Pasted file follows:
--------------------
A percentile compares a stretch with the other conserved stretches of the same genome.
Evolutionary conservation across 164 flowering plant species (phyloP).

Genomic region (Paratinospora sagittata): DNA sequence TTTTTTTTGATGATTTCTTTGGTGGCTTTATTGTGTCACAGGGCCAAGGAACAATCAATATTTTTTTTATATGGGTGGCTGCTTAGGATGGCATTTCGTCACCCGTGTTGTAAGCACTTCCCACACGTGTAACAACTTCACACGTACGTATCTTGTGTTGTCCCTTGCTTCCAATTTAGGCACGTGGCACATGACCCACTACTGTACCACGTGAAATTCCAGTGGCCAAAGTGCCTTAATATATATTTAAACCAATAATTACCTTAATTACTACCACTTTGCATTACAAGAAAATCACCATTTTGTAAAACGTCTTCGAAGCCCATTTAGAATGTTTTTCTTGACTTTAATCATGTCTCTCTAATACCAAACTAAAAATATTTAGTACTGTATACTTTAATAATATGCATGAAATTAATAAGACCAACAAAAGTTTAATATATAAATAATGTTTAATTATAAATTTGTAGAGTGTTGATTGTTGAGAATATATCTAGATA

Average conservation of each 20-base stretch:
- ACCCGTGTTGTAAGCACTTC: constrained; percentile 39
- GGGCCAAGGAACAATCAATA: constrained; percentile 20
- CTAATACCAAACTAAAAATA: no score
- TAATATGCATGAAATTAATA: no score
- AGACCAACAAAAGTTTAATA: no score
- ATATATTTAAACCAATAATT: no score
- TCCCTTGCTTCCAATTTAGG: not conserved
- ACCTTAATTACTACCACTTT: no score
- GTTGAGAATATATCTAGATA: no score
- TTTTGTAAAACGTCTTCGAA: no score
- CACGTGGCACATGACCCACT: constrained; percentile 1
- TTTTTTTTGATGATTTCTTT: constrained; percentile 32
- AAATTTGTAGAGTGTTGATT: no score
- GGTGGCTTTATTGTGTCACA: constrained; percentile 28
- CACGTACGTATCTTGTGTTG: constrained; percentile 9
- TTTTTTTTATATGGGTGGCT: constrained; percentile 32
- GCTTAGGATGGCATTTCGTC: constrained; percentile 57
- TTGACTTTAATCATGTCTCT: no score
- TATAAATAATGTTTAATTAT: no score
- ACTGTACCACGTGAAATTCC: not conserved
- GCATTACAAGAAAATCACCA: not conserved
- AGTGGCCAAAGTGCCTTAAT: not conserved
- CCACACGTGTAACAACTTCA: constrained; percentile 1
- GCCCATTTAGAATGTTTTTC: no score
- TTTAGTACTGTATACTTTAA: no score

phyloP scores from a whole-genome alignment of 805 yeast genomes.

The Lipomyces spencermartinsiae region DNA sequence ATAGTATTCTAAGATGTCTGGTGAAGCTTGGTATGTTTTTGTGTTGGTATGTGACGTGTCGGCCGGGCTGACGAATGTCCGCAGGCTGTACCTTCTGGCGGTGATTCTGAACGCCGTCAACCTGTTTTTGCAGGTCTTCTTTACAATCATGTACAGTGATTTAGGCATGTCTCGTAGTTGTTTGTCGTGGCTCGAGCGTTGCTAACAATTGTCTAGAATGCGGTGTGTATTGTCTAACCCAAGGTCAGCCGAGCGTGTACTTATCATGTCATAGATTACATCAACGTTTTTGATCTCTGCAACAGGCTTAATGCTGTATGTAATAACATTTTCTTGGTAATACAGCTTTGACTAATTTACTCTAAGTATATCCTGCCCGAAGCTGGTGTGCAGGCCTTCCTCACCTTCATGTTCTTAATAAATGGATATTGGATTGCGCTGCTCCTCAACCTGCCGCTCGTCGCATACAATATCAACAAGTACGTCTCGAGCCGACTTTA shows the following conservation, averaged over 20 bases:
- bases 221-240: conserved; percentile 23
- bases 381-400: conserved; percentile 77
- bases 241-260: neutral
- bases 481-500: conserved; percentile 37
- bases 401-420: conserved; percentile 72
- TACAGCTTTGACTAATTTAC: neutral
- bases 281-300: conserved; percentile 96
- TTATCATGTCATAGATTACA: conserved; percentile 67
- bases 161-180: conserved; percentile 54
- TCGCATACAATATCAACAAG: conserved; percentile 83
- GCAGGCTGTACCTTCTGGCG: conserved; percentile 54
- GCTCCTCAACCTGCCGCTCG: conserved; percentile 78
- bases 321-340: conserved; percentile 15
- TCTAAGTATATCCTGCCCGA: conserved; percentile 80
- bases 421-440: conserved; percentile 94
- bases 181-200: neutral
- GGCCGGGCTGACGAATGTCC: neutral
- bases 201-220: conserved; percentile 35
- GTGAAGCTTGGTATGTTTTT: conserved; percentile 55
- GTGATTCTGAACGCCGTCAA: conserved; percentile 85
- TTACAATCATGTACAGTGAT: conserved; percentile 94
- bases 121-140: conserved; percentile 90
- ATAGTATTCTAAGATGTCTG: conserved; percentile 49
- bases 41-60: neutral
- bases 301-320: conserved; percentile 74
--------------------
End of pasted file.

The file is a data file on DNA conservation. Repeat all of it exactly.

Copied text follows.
A percentile compares a stretch with the other conserved stretches of the same genome.
Evolutionary conservation across 164 flowering plant species (phyloP).

Genomic region (Paratinospora sagittata): DNA sequence TTTTTTTTGATGATTTCTTTGGTGGCTTTATTGTGTCACAGGGCCAAGGAACAATCAATATTTTTTTTATATGGGTGGCTGCTTAGGATGGCATTTCGTCACCCGTGTTGTAAGCACTTCCCACACGTGTAACAACTTCACACGTACGTATCTTGTGTTGTCCCTTGCTTCCAATTTAGGCACGTGGCACATGACCCACTACTGTACCACGTGAAATTCCAGTGGCCAAAGTGCCTTAATATATATTTAAACCAATAATTACCTTAATTACTACCACTTTGCATTACAAGAAAATCACCATTTTGTAAAACGTCTTCGAAGCCCATTTAGAATGTTTTTCTTGACTTTAATCATGTCTCTCTAATACCAAACTAAAAATATTTAGTACTGTATACTTTAATAATATGCATGAAATTAATAAGACCAACAAAAGTTTAATATATAAATAATGTTTAATTATAAATTTGTAGAGTGTTGATTGTTGAGAATATATCTAGATA

Average conservation of each 20-base stretch:
- ACCCGTGTTGTAAGCACTTC: constrained; percentile 39
- GGGCCAAGGAACAATCAATA: constrained; percentile 20
- CTAATACCAAACTAAAAATA: no score
- TAATATGCATGAAATTAATA: no score
- AGACCAACAAAAGTTTAATA: no score
- ATATATTTAAACCAATAATT: no score
- TCCCTTGCTTCCAATTTAGG: not conserved
- ACCTTAATTACTACCACTTT: no score
- GTTGAGAATATATCTAGATA: no score
- TTTTGTAAAACGTCTTCGAA: no score
- CACGTGGCACATGACCCACT: constrained; percentile 1
- TTTTTTTTGATGATTTCTTT: constrained; percentile 32
- AAATTTGTAGAGTGTTGATT: no score
- GGTGGCTTTATTGTGTCACA: constrained; percentile 28
- CACGTACGTATCTTGTGTTG: constrained; percentile 9
- TTTTTTTTATATGGGTGGCT: constrained; percentile 32
- GCTTAGGATGGCATTTCGTC: constrained; percentile 57
- TTGACTTTAATCATGTCTCT: no score
- TATAAATAATGTTTAATTAT: no score
- ACTGTACCACGTGAAATTCC: not conserved
- GCATTACAAGAAAATCACCA: not conserved
- AGTGGCCAAAGTGCCTTAAT: not conserved
- CCACACGTGTAACAACTTCA: constrained; percentile 1
- GCCCATTTAGAATGTTTTTC: no score
- TTTAGTACTGTATACTTTAA: no score

phyloP scores from a whole-genome alignment of 805 yeast genomes.

The Lipomyces spencermartinsiae region DNA sequence ATAGTATTCTAAGATGTCTGGTGAAGCTTGGTATGTTTTTGTGTTGGTATGTGACGTGTCGGCCGGGCTGACGAATGTCCGCAGGCTGTACCTTCTGGCGGTGATTCTGAACGCCGTCAACCTGTTTTTGCAGGTCTTCTTTACAATCATGTACAGTGATTTAGGCATGTCTCGTAGTTGTTTGTCGTGGCTCGAGCGTTGCTAACAATTGTCTAGAATGCGGTGTGTATTGTCTAACCCAAGGTCAGCCGAGCGTGTACTTATCATGTCATAGATTACATCAACGTTTTTGATCTCTGCAACAGGCTTAATGCTGTATGTAATAACATTTTCTTGGTAATACAGCTTTGACTAATTTACTCTAAGTATATCCTGCCCGAAGCTGGTGTGCAGGCCTTCCTCACCTTCATGTTCTTAATAAATGGATATTGGATTGCGCTGCTCCTCAACCTGCCGCTCGTCGCATACAATATCAACAAGTACGTCTCGAGCCGACTTTA shows the following conservation, averaged over 20 bases:
- bases 221-240: conserved; percentile 23
- bases 381-400: conserved; percentile 77
- bases 241-260: neutral
- bases 481-500: conserved; percentile 37
- bases 401-420: conserved; percentile 72
- TACAGCTTTGACTAATTTAC: neutral
- bases 281-300: conserved; percentile 96
- TTATCATGTCATAGATTACA: conserved; percentile 67
- bases 161-180: conserved; percentile 54
- TCGCATACAATATCAACAAG: conserved; percentile 83
- GCAGGCTGTACCTTCTGGCG: conserved; percentile 54
- GCTCCTCAACCTGCCGCTCG: conserved; percentile 78
- bases 321-340: conserved; percentile 15
- TCTAAGTATATCCTGCCCGA: conserved; percentile 80
- bases 421-440: conserved; percentile 94
- bases 181-200: neutral
- GGCCGGGCTGACGAATGTCC: neutral
- bases 201-220: conserved; percentile 35
- GTGAAGCTTGGTATGTTTTT: conserved; percentile 55
- GTGATTCTGAACGCCGTCAA: conserved; percentile 85
- TTACAATCATGTACAGTGAT: conserved; percentile 94
- bases 121-140: conserved; percentile 90
- ATAGTATTCTAAGATGTCTG: conserved; percentile 49
- bases 41-60: neutral
- bases 301-320: conserved; percentile 74